The decision to use lie or lay can bring my editing to an abrupt halt. Which one is it? They both sound right. Should I refer to song lyrics for the answer? Once I learned the present-tense usage for each, I was then faced with the hurdle of transporting each into the past. I added Grammar Girl’s Quick and Dirty Tips Lay versus Lie page to my […]
Wanted: Fiction Ghostwriter
I’ve been contacted by a few people recently about ghostwriting their novels. I’d like to take this opportunity to give a loud and collective, “No, thank you,” to anyone who is looking to have this type of work done, and if you read on, you’ll learn why. It has been assumed that I won’t ghostwrite […]
My Heart is a Book
I’ve written more than one book review about Markus Zusak’s The Book Thief, so doing that again and adding to the gargantuan web pile of reviews might be redundant, if not ridiculous. So instead, I’d like to share a bit of what I’ve learned about the author. I’ve been to two Zusak speaking engagements, one […]
Nothing to Write with
If I disjoint my vision, bid it stop searching for a glimmer in the blackness or a curvature on which to land, I’ll see. If I can stop my panicked ears from grasping out for some sound, any tumult, no matter how small, I’ll hear. If I take away food, if I allow my mouth to cleave […]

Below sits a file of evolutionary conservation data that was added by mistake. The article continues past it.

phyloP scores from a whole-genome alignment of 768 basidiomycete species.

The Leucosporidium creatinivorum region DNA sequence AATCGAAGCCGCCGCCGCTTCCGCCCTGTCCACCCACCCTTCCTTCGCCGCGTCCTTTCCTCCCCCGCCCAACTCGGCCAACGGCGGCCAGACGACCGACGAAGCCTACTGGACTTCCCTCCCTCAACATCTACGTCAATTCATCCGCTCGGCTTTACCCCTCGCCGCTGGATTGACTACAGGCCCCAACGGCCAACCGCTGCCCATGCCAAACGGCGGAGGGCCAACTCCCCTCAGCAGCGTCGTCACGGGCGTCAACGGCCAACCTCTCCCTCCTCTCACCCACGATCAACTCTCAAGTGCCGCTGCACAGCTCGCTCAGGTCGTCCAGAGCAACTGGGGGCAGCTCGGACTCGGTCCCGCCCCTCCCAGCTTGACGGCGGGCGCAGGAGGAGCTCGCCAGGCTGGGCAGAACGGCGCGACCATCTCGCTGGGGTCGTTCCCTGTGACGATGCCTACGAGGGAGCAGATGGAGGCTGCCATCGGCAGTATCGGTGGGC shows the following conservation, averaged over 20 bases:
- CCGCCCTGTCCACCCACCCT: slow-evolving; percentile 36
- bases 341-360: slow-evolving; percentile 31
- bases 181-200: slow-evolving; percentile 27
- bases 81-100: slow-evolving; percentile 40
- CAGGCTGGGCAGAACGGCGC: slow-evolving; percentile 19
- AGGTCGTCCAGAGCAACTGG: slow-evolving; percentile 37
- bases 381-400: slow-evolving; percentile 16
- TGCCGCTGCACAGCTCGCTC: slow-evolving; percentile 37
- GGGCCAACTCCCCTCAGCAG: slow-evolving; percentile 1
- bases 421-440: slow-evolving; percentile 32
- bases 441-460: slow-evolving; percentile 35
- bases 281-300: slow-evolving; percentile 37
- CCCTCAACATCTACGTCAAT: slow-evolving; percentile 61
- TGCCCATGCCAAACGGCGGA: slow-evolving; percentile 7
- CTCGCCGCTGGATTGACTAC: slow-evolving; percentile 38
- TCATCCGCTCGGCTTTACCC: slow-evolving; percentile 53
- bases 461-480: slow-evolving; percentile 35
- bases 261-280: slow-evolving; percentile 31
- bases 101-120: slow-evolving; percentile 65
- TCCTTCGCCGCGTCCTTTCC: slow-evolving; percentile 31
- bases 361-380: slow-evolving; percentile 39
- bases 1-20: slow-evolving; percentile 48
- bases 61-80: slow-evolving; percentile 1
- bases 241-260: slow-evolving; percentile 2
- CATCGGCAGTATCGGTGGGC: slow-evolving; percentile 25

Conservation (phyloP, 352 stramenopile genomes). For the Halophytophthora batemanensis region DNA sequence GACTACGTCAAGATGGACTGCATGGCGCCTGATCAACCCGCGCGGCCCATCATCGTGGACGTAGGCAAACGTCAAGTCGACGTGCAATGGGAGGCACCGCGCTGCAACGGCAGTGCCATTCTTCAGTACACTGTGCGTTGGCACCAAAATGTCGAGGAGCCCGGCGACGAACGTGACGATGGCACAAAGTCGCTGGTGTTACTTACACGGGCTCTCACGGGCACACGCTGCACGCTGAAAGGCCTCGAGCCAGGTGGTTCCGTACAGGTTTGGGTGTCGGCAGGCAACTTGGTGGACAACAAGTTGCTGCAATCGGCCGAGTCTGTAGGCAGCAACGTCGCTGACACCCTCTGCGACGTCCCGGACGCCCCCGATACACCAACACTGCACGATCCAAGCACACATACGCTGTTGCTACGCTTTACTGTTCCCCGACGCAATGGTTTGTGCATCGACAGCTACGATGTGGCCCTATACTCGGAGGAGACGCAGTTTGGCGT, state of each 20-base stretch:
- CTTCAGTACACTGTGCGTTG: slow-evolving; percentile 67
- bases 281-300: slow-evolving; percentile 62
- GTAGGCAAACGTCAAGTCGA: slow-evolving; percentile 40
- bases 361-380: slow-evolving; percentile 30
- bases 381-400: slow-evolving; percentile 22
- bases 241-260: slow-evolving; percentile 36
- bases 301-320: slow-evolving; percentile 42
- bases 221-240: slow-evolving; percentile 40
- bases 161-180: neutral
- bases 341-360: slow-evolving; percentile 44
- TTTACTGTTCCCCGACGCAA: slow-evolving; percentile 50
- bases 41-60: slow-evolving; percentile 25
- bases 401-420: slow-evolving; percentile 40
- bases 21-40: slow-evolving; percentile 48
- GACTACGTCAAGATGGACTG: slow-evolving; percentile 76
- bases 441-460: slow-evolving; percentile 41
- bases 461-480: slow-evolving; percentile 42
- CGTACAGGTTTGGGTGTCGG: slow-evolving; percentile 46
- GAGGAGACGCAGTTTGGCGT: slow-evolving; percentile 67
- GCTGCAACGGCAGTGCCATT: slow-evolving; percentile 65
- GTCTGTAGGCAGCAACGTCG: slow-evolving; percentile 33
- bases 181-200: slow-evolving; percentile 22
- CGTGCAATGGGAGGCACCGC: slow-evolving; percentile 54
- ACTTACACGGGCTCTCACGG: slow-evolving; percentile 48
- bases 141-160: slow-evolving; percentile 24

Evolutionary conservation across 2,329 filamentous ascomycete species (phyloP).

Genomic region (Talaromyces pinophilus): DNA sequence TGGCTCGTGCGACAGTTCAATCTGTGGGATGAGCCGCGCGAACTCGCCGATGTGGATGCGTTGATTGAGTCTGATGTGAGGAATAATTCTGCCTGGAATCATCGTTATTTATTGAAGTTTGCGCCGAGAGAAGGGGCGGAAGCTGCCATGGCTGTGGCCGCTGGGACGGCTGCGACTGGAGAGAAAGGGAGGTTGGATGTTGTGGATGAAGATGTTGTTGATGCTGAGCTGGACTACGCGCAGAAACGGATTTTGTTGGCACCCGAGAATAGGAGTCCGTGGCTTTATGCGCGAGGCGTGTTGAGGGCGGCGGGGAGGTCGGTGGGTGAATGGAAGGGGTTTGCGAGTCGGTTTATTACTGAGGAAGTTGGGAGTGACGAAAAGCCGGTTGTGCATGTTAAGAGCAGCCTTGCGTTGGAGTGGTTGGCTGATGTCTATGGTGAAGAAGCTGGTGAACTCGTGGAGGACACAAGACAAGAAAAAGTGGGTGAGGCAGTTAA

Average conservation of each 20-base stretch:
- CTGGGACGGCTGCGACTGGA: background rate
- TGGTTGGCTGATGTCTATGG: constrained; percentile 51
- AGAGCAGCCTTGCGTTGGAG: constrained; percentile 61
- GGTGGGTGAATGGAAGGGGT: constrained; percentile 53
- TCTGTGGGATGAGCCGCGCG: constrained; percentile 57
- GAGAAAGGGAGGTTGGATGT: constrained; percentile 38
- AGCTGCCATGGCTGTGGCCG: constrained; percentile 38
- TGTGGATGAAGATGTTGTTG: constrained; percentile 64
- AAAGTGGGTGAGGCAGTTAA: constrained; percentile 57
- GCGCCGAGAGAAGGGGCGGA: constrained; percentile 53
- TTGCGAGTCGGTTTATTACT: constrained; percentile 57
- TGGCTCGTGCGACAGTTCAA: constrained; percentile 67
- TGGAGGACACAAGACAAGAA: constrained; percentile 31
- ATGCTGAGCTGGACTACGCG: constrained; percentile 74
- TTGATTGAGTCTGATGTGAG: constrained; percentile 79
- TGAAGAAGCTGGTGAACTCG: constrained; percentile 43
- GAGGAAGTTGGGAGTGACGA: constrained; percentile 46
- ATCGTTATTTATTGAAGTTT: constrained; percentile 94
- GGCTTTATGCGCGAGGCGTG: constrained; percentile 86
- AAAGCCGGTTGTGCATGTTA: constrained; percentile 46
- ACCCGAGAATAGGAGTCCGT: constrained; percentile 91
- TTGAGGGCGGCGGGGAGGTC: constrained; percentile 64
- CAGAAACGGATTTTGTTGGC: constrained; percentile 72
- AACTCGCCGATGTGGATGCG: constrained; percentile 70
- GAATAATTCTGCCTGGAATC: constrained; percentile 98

Do Writers Get Days Off?
Is a writer permitted to make lots of elementary mistakes in arbitrary written communication? Surely. Do others (no matter their credentials) have the right to correct grammatical errors made by an unsuspecting, off-duty, writer? Definitely. Should either do either? No. Before I piss a whole bunch of people off, allow me to make one thing clear: I make […]
Naked Public Recycling Cures Bone Valley Hauntings
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Ghost writing doesn’t haunt its ghost writer. Once a project is finished, it’s sent off with its new owner and the ghost writer can free his or her spirit from the piece. There are no remnants, no bones left behind. If the customer is satisfied, the work is finished. Often, the ghost writer is bound […]
Bright’s Passage: Slipping Toward Josh Ritter’s Light
After learning about Josh Ritter’s debut novel, Bright’s Passage, from a versatile blogger, I simply had to crack it open. I read comments like “lyrical allure” and couldn’t resist. I wasn’t disappointed. The eye and the mind slide through Ritter’s musical prose with ease, reserving plenty of room in the noggin for scene painting, theological wondering, and bittersweet […]
Writer Inspiration through Vicarious Creation
If I’m ghosting for a week, writing articles about the side effects of antiquated amitriptyline or the evolution of human teeth, I find it nearly impossible to settle into writing a short story or even a simple journal entry. Conversely, if I’m on a sleepless reading jag, chest-deep in poetic prose and an old, revered story, I […]
Third Person POV Mystery
I’ve just closed the cover on a romance/mystery/family drama (not my usual choice, but I needed something light), and I’m left with a mystery of my own. The point of view utilized for telling the story was third person, no doubt, but as scenes changed (which happened every page or two), the specific point of […]
Adopting The Emperor’s Children, with Proviso
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In Chapter One of The Emperor’s Children by Claire Messud, a concept is introduced using a reference to a sign in a grubby-looking NYC Chinese restaurant. The sign reads, “Our chef is very famous in London.” This serves as an utter admittance of the fact that things aren’t going well in the Big Apple. The irony is thick; so […]